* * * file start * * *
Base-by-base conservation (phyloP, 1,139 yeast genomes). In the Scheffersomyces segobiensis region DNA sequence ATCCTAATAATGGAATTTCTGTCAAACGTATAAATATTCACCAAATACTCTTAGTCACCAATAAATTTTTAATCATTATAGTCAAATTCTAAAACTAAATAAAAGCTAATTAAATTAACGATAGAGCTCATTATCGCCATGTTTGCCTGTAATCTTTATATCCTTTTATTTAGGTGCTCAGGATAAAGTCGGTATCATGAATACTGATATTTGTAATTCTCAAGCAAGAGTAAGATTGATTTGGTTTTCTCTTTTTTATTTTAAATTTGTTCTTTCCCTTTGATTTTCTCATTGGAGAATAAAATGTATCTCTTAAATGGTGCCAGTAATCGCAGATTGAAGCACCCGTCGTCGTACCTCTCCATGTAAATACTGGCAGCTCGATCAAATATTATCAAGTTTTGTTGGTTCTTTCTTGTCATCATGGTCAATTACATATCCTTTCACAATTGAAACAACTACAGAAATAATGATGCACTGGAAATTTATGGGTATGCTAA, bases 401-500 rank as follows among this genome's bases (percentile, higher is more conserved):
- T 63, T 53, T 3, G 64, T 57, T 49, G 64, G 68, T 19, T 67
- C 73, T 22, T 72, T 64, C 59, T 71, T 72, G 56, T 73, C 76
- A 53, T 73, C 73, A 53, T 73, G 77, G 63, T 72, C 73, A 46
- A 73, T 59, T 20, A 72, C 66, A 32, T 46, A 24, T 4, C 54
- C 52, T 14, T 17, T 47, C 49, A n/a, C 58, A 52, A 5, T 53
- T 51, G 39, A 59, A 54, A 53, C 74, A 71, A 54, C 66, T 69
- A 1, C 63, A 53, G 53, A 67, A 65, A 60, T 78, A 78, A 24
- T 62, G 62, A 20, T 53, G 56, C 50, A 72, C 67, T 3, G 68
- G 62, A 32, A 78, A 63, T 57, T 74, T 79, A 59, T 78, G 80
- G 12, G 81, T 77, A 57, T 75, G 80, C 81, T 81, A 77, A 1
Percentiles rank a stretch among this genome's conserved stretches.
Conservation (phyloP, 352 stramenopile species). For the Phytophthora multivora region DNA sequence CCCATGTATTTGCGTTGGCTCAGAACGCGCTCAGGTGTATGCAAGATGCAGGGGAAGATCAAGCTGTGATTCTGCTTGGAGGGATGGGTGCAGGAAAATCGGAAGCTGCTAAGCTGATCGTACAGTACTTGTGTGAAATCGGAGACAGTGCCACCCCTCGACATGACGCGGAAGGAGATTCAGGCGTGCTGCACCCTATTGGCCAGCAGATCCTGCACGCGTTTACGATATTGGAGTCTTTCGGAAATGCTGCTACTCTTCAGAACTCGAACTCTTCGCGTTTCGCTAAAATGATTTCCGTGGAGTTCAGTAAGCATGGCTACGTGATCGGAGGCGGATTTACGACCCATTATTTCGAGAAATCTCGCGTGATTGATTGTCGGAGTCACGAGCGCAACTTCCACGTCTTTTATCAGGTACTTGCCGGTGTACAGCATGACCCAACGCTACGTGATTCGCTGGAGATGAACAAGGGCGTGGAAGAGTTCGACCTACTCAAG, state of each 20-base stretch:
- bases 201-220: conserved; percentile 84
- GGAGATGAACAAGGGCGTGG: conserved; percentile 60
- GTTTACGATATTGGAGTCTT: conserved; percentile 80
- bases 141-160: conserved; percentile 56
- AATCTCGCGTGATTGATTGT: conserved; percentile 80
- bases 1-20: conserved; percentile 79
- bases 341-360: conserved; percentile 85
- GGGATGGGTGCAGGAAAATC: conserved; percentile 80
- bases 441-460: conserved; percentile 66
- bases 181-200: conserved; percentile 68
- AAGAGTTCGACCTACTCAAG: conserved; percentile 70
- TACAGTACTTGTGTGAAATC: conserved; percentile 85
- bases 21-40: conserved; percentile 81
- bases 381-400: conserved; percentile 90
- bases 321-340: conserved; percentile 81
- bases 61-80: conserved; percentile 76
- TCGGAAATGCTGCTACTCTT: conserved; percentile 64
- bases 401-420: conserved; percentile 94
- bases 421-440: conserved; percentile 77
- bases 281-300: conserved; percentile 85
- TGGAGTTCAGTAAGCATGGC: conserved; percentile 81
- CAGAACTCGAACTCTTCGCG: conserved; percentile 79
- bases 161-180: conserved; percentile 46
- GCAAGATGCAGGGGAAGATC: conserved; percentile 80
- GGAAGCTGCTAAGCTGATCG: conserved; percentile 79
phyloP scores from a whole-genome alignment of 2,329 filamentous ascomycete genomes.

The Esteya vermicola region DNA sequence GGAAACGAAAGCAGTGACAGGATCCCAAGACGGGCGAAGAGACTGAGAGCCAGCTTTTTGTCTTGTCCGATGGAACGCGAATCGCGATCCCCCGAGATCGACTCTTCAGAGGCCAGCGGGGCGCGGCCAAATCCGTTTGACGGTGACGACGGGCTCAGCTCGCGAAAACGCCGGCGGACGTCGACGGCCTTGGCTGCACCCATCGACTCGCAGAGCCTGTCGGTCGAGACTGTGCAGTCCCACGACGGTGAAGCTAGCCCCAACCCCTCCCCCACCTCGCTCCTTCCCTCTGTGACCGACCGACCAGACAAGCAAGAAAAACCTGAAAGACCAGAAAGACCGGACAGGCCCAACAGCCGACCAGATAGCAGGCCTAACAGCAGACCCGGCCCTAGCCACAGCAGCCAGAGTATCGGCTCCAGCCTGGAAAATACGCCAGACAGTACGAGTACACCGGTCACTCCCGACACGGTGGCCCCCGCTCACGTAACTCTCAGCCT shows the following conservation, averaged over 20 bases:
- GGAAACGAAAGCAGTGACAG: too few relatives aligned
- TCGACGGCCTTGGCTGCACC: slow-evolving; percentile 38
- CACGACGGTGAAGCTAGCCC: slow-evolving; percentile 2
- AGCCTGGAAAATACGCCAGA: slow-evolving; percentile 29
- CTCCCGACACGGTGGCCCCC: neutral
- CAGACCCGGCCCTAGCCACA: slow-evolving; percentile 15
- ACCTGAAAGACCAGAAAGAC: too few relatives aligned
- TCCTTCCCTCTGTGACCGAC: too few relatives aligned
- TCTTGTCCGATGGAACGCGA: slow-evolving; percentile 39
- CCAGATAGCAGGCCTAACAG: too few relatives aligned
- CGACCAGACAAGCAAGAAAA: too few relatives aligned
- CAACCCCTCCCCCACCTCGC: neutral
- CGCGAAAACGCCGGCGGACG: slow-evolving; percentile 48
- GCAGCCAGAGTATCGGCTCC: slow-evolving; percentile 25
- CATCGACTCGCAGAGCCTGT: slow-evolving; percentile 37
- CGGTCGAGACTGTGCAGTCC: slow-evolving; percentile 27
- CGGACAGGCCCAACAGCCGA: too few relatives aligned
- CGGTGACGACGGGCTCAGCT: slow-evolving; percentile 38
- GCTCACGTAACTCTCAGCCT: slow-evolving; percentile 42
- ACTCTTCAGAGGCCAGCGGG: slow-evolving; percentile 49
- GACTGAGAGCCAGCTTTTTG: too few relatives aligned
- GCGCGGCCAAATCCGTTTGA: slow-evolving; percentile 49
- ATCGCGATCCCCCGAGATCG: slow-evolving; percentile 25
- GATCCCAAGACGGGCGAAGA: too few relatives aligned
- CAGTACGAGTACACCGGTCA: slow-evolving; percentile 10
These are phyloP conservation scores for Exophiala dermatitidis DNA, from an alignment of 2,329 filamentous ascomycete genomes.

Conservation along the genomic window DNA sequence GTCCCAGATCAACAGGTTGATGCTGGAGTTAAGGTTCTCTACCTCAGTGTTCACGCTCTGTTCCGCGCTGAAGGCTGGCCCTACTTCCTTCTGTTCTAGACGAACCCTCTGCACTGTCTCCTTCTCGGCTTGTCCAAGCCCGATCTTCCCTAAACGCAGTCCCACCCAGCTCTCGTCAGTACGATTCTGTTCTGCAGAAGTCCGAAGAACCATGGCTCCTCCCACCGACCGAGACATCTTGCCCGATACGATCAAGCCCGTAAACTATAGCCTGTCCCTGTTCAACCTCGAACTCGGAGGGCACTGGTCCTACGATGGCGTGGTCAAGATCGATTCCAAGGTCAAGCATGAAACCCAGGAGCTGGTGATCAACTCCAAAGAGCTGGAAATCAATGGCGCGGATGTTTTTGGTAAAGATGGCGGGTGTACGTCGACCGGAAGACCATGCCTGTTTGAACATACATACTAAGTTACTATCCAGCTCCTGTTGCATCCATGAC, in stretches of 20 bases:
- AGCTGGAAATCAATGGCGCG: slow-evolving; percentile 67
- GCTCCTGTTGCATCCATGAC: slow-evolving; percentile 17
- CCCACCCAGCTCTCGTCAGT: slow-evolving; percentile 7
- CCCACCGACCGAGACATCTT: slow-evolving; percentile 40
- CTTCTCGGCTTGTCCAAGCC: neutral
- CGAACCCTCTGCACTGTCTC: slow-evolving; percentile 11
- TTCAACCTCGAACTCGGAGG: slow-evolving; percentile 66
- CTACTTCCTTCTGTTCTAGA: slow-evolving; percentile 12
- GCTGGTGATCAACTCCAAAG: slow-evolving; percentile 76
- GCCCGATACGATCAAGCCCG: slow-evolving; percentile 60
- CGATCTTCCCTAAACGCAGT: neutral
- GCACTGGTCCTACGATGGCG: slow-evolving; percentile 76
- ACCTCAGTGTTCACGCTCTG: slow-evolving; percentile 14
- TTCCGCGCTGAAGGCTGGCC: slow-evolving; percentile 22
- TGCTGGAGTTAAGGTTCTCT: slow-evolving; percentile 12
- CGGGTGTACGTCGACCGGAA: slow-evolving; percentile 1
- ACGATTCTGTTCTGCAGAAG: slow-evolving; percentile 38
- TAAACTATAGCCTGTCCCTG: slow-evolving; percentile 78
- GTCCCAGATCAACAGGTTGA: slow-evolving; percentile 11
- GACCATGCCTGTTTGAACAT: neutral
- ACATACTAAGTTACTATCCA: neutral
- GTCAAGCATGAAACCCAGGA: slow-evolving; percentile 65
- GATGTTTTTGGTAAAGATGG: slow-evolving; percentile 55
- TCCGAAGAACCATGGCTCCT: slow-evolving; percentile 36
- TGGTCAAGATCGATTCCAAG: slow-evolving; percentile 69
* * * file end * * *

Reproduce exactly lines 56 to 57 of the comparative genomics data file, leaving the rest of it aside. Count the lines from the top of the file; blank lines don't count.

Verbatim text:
- CGGTCGAGACTGTGCAGTCC: slow-evolving; percentile 27
- CGGACAGGCCCAACAGCCGA: too few relatives aligned